I was reading the Introduction of the 'Gateway to the Great Books' series, published in 1963 by Encyclopaedia Brtannica, Inc.
A wonderful friend from church gave me the Great Books of the Western World, when she moved out of state and she also gave me the Gateway to the Great Books and some other fun stuff. Anyway, I've been a little lost as to what to have my boys do for homeschooling. I don't want to use a pre-packaged curriculum, because that's too "conveyor-belt," but without a plan there is no order. Anyway, I thought, why not use this great series that's just sitting here?!
So, I picked up Volume 1 last night, oh it's "A Letter to the Reader,' not yet the Introduction. Anyway, it has some great things written here, that I'd like to share with the world (even if only 3 people read it, Thanks followers!)
It talks about people's objections to reading Great Books: "Too hard," "No time," "Too dull," "What good is it?"
It says they (the Editors) have no interest in manufacturing furniture to decorate my living room. These are a pretty set, (or rather they were before a couple of the bindings got bit by a dog.) Anyway, it goes on to say that we now have a
"...Fun Society, molded and supported by Technology, Affluence, and Advertising. The question now is not, 'Are you doing anything worthwhile, anything interesting or important?' The question is, 'Are you having any fun?' With all the gadgets, the aim of which is to provide comfort or amusement, and all the affluence that has made it possible to buy them, and all the advertising that urges us to do so, fun has become something bought with money, supplied by gadgets, and endorsed by advertising. If we aren't doing something that involves these elements and meets these requirements, we can't be having any fun.
Reading, which does not involve these elements or meet these rquirements, therefore cannot be any fun..."
It just makes me laugh how far technology has come since this was written 60's. We are probably way more inundated with advertising and our gadgets have gotten a lot cooler, and cheaper with our affluence (even with the recession).
The next paragraph says, "Today two objects consume our time: work and distraction. The same forces that have reduced the work of most men have increased their distractions. These distractions have now got to such a point that in addition to reorienting the culture and our attitude toward life they have made it almost impossible for us to keep our minds on something for more than half an hour. The uninterrupted half hour is a rare occurrrence. But the important thing is that keeping the mind on something for more than half an hour is an effort, and, if we are making an effort, we are not having any fun. Fun is identified with distraction - and the absence of any strain on the mind, or even on the body. The popularity of spectator sports, where thousands of people sit more or less inert and watch a few exhaust...in combat, shows we are not much more more disposed to get fun from physical than from mental exertion."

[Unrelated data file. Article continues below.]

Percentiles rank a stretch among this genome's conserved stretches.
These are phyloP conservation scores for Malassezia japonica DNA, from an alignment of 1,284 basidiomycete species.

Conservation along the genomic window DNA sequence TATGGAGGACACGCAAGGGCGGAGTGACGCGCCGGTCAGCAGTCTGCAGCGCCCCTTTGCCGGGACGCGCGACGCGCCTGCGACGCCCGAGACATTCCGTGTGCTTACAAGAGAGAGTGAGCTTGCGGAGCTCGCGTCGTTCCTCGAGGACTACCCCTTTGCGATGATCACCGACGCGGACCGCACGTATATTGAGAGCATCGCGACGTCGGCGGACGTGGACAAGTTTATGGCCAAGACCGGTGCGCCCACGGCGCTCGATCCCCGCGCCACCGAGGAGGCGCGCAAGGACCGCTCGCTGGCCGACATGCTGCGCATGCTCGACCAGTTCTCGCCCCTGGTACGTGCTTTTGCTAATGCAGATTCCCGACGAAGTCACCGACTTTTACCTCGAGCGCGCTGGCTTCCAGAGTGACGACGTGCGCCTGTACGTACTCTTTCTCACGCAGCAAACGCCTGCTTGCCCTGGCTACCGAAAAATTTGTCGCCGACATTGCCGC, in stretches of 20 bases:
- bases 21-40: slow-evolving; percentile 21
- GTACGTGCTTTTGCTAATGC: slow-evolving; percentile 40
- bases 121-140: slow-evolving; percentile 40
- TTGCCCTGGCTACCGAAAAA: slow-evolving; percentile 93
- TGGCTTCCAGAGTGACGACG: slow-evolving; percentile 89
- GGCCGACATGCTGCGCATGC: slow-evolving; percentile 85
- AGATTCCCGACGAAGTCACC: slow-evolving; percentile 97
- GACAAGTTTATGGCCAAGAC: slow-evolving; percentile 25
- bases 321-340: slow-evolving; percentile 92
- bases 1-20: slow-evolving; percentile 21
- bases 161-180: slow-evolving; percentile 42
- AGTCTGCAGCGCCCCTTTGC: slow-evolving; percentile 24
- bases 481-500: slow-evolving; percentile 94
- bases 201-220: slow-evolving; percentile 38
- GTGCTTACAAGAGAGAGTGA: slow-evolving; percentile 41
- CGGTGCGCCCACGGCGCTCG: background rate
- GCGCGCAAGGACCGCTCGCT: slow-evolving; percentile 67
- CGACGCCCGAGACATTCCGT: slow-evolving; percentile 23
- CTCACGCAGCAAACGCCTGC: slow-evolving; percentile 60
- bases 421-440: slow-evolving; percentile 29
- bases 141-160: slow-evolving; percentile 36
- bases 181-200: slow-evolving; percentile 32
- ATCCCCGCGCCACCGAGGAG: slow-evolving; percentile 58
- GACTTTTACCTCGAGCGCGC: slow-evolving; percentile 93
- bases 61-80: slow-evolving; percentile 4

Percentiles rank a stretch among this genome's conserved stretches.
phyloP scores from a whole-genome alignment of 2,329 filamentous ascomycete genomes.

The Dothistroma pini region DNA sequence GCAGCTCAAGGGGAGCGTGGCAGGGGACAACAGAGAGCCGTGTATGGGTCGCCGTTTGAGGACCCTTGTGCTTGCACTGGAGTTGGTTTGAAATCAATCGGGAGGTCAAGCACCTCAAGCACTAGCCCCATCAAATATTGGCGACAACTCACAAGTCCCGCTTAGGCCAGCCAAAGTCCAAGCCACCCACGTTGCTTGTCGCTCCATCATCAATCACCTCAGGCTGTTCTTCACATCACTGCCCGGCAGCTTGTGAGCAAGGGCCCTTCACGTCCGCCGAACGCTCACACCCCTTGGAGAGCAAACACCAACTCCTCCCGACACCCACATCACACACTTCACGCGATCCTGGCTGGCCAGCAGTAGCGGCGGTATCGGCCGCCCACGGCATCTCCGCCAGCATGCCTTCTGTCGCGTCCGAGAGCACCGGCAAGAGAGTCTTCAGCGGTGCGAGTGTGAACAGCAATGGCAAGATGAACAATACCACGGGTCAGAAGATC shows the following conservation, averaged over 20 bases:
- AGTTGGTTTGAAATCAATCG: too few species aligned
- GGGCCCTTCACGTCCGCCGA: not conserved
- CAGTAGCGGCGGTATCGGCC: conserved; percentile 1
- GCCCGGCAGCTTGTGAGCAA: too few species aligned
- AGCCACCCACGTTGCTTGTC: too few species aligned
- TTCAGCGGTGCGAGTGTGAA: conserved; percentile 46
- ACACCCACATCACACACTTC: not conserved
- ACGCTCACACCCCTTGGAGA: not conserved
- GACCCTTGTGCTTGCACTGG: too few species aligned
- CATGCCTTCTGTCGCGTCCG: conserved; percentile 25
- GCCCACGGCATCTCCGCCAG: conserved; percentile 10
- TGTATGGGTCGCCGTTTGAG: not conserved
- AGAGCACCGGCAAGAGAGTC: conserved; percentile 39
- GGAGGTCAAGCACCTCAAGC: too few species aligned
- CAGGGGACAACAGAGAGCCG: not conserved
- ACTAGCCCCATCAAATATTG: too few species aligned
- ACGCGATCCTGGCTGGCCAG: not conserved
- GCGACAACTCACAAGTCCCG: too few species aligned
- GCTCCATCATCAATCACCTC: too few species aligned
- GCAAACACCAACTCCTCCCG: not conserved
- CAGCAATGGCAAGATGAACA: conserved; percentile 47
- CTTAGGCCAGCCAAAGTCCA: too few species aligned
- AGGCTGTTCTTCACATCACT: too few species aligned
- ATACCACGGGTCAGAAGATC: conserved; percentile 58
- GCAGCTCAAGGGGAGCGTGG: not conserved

That makes me think of people participating in fun (like watching t.v. or watching sports, or even being at an amusement park) like the people in the field of poppies in The Wizard of Oz, just laying down, going to sleep. And that reminds me of the quote from Joe Versus the Volcano where Patricia says, "My father says that almost the whole world is asleep. Everybody you know. Everybody you see. Everybody you talk to. He says that only a few people are awake and they live in a state of constant total amazement."
The next paragraph talks about how reading takes effort and literacy rates.
He goes on to say,
"Perhaps I ought to tell you that I am not against fun. My quarrel is not with fun but with the current conception of it and of its role among the aims of life. My quarrel with the currrent conception of fun involves me in a quarrel about what it means to be human, what a human society is, and what is good for - or even interesting to - a human being and a human society. I am afraid I shall also have to make a few remarks about current conceptions of education and of leisure....
The trouble with fun is that it is boring. It is simply not possible to spend more than a certain number of hours, days, weeks, or years having fun. And when the fatigued funster looks back over what he has done, he can only sigh and recognize, too late, his stupidity.
Why is this so? Why must it be so? It is because of the kind of animals people are. It is against nature for a man to devote himself to occupations little different from those which might be enjoyed by a pig, a pigeon, or even a whale... Man is distinguished from the other animals by his mind, and the infinite capacity and variety thereof. As nobody can deny fun is important to man, so nobody can expect a uniform diet of fun (or bananas, or lettuce) to satisfy him.
Recreation, play, or fun is important. The reduction of drudgery and the opportunity for rest and relaxation it affords are among the greatest of the blessings technology has conferred on modern man. In my lifetime, the working week has been cut by a third and the working life has been shortened at both ends by the prohibition of child labor, the prolongation of education, and the provisions for retirement. But the time thus set free has been transferred, with almost mathematical exactitude, to the television set."
The next page and a half talk about how humans want to "know" or "understand" and how "...the most enduring human pleasure comes from discovery, [or learning], of possible worlds. It is delightful; and it is not too hard. Effort is required, but not much."
I believe it is an article by Adler that says, "Welcome to the pain of learning."